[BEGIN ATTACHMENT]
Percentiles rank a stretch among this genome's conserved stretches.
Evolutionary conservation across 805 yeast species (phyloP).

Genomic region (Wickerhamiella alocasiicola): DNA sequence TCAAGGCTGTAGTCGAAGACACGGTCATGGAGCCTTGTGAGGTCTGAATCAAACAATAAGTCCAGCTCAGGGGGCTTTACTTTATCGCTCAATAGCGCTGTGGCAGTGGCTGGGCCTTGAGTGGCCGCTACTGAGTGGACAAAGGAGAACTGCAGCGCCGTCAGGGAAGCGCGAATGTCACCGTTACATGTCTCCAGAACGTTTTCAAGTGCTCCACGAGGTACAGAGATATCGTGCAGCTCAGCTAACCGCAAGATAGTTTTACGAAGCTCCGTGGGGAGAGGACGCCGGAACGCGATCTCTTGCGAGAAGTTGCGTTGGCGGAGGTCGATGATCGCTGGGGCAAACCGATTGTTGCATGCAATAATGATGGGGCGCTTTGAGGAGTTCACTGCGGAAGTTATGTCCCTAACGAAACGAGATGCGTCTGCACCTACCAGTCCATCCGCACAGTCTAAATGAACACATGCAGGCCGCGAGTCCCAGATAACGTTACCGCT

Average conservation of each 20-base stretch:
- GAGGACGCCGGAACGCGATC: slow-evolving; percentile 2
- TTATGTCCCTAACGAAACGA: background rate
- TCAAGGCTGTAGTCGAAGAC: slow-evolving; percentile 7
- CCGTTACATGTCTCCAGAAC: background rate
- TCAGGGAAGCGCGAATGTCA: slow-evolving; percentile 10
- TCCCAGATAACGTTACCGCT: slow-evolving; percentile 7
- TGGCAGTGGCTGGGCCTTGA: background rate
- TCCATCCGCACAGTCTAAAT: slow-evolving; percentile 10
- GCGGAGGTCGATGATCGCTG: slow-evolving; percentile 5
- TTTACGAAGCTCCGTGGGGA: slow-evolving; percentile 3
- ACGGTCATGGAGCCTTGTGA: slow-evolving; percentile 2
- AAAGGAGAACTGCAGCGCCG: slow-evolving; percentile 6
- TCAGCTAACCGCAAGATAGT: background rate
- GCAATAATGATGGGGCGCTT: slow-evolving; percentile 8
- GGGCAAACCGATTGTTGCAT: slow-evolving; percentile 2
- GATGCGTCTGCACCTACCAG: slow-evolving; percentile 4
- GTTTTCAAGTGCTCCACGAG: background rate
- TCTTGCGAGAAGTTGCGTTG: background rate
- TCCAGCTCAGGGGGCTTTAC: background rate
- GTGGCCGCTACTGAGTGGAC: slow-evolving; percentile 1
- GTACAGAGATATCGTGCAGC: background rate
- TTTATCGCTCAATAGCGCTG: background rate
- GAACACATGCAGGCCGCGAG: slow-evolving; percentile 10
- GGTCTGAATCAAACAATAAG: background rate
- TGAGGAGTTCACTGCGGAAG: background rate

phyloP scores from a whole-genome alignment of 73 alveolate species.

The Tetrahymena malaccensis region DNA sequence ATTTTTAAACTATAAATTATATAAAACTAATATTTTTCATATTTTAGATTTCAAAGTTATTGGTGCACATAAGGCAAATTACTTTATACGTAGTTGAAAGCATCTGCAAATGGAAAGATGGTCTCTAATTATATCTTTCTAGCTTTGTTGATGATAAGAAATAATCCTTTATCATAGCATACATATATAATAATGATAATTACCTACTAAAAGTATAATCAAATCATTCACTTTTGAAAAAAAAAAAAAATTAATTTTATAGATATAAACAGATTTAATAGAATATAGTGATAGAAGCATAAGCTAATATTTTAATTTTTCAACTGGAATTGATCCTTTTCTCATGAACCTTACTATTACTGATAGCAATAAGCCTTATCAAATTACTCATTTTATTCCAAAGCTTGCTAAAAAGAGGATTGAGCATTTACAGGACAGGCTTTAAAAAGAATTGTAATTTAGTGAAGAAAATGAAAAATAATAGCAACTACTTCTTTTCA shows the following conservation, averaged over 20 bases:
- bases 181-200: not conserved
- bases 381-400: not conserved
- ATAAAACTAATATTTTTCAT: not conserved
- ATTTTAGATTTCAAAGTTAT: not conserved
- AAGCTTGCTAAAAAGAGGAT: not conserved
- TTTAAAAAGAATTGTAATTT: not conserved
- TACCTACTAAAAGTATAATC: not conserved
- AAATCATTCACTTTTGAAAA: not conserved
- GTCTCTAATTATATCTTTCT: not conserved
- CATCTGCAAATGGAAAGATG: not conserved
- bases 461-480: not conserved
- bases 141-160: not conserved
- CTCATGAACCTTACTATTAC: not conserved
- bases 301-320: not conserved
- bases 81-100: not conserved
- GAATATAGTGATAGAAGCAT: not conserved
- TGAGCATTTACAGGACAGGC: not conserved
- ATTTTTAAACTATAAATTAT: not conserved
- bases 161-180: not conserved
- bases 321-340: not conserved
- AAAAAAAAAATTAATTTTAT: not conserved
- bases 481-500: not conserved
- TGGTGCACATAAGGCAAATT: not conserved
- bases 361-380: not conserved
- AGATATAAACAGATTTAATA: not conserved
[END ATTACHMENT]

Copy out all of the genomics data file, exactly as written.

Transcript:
Percentiles rank a stretch among this genome's conserved stretches.
Evolutionary conservation across 805 yeast species (phyloP).

Genomic region (Wickerhamiella alocasiicola): DNA sequence TCAAGGCTGTAGTCGAAGACACGGTCATGGAGCCTTGTGAGGTCTGAATCAAACAATAAGTCCAGCTCAGGGGGCTTTACTTTATCGCTCAATAGCGCTGTGGCAGTGGCTGGGCCTTGAGTGGCCGCTACTGAGTGGACAAAGGAGAACTGCAGCGCCGTCAGGGAAGCGCGAATGTCACCGTTACATGTCTCCAGAACGTTTTCAAGTGCTCCACGAGGTACAGAGATATCGTGCAGCTCAGCTAACCGCAAGATAGTTTTACGAAGCTCCGTGGGGAGAGGACGCCGGAACGCGATCTCTTGCGAGAAGTTGCGTTGGCGGAGGTCGATGATCGCTGGGGCAAACCGATTGTTGCATGCAATAATGATGGGGCGCTTTGAGGAGTTCACTGCGGAAGTTATGTCCCTAACGAAACGAGATGCGTCTGCACCTACCAGTCCATCCGCACAGTCTAAATGAACACATGCAGGCCGCGAGTCCCAGATAACGTTACCGCT

Average conservation of each 20-base stretch:
- GAGGACGCCGGAACGCGATC: slow-evolving; percentile 2
- TTATGTCCCTAACGAAACGA: background rate
- TCAAGGCTGTAGTCGAAGAC: slow-evolving; percentile 7
- CCGTTACATGTCTCCAGAAC: background rate
- TCAGGGAAGCGCGAATGTCA: slow-evolving; percentile 10
- TCCCAGATAACGTTACCGCT: slow-evolving; percentile 7
- TGGCAGTGGCTGGGCCTTGA: background rate
- TCCATCCGCACAGTCTAAAT: slow-evolving; percentile 10
- GCGGAGGTCGATGATCGCTG: slow-evolving; percentile 5
- TTTACGAAGCTCCGTGGGGA: slow-evolving; percentile 3
- ACGGTCATGGAGCCTTGTGA: slow-evolving; percentile 2
- AAAGGAGAACTGCAGCGCCG: slow-evolving; percentile 6
- TCAGCTAACCGCAAGATAGT: background rate
- GCAATAATGATGGGGCGCTT: slow-evolving; percentile 8
- GGGCAAACCGATTGTTGCAT: slow-evolving; percentile 2
- GATGCGTCTGCACCTACCAG: slow-evolving; percentile 4
- GTTTTCAAGTGCTCCACGAG: background rate
- TCTTGCGAGAAGTTGCGTTG: background rate
- TCCAGCTCAGGGGGCTTTAC: background rate
- GTGGCCGCTACTGAGTGGAC: slow-evolving; percentile 1
- GTACAGAGATATCGTGCAGC: background rate
- TTTATCGCTCAATAGCGCTG: background rate
- GAACACATGCAGGCCGCGAG: slow-evolving; percentile 10
- GGTCTGAATCAAACAATAAG: background rate
- TGAGGAGTTCACTGCGGAAG: background rate

phyloP scores from a whole-genome alignment of 73 alveolate species.

The Tetrahymena malaccensis region DNA sequence ATTTTTAAACTATAAATTATATAAAACTAATATTTTTCATATTTTAGATTTCAAAGTTATTGGTGCACATAAGGCAAATTACTTTATACGTAGTTGAAAGCATCTGCAAATGGAAAGATGGTCTCTAATTATATCTTTCTAGCTTTGTTGATGATAAGAAATAATCCTTTATCATAGCATACATATATAATAATGATAATTACCTACTAAAAGTATAATCAAATCATTCACTTTTGAAAAAAAAAAAAAATTAATTTTATAGATATAAACAGATTTAATAGAATATAGTGATAGAAGCATAAGCTAATATTTTAATTTTTCAACTGGAATTGATCCTTTTCTCATGAACCTTACTATTACTGATAGCAATAAGCCTTATCAAATTACTCATTTTATTCCAAAGCTTGCTAAAAAGAGGATTGAGCATTTACAGGACAGGCTTTAAAAAGAATTGTAATTTAGTGAAGAAAATGAAAAATAATAGCAACTACTTCTTTTCA shows the following conservation, averaged over 20 bases:
- bases 181-200: not conserved
- bases 381-400: not conserved
- ATAAAACTAATATTTTTCAT: not conserved
- ATTTTAGATTTCAAAGTTAT: not conserved
- AAGCTTGCTAAAAAGAGGAT: not conserved
- TTTAAAAAGAATTGTAATTT: not conserved
- TACCTACTAAAAGTATAATC: not conserved
- AAATCATTCACTTTTGAAAA: not conserved
- GTCTCTAATTATATCTTTCT: not conserved
- CATCTGCAAATGGAAAGATG: not conserved
- bases 461-480: not conserved
- bases 141-160: not conserved
- CTCATGAACCTTACTATTAC: not conserved
- bases 301-320: not conserved
- bases 81-100: not conserved
- GAATATAGTGATAGAAGCAT: not conserved
- TGAGCATTTACAGGACAGGC: not conserved
- ATTTTTAAACTATAAATTAT: not conserved
- bases 161-180: not conserved
- bases 321-340: not conserved
- AAAAAAAAAATTAATTTTAT: not conserved
- bases 481-500: not conserved
- TGGTGCACATAAGGCAAATT: not conserved
- bases 361-380: not conserved
- AGATATAAACAGATTTAATA: not conserved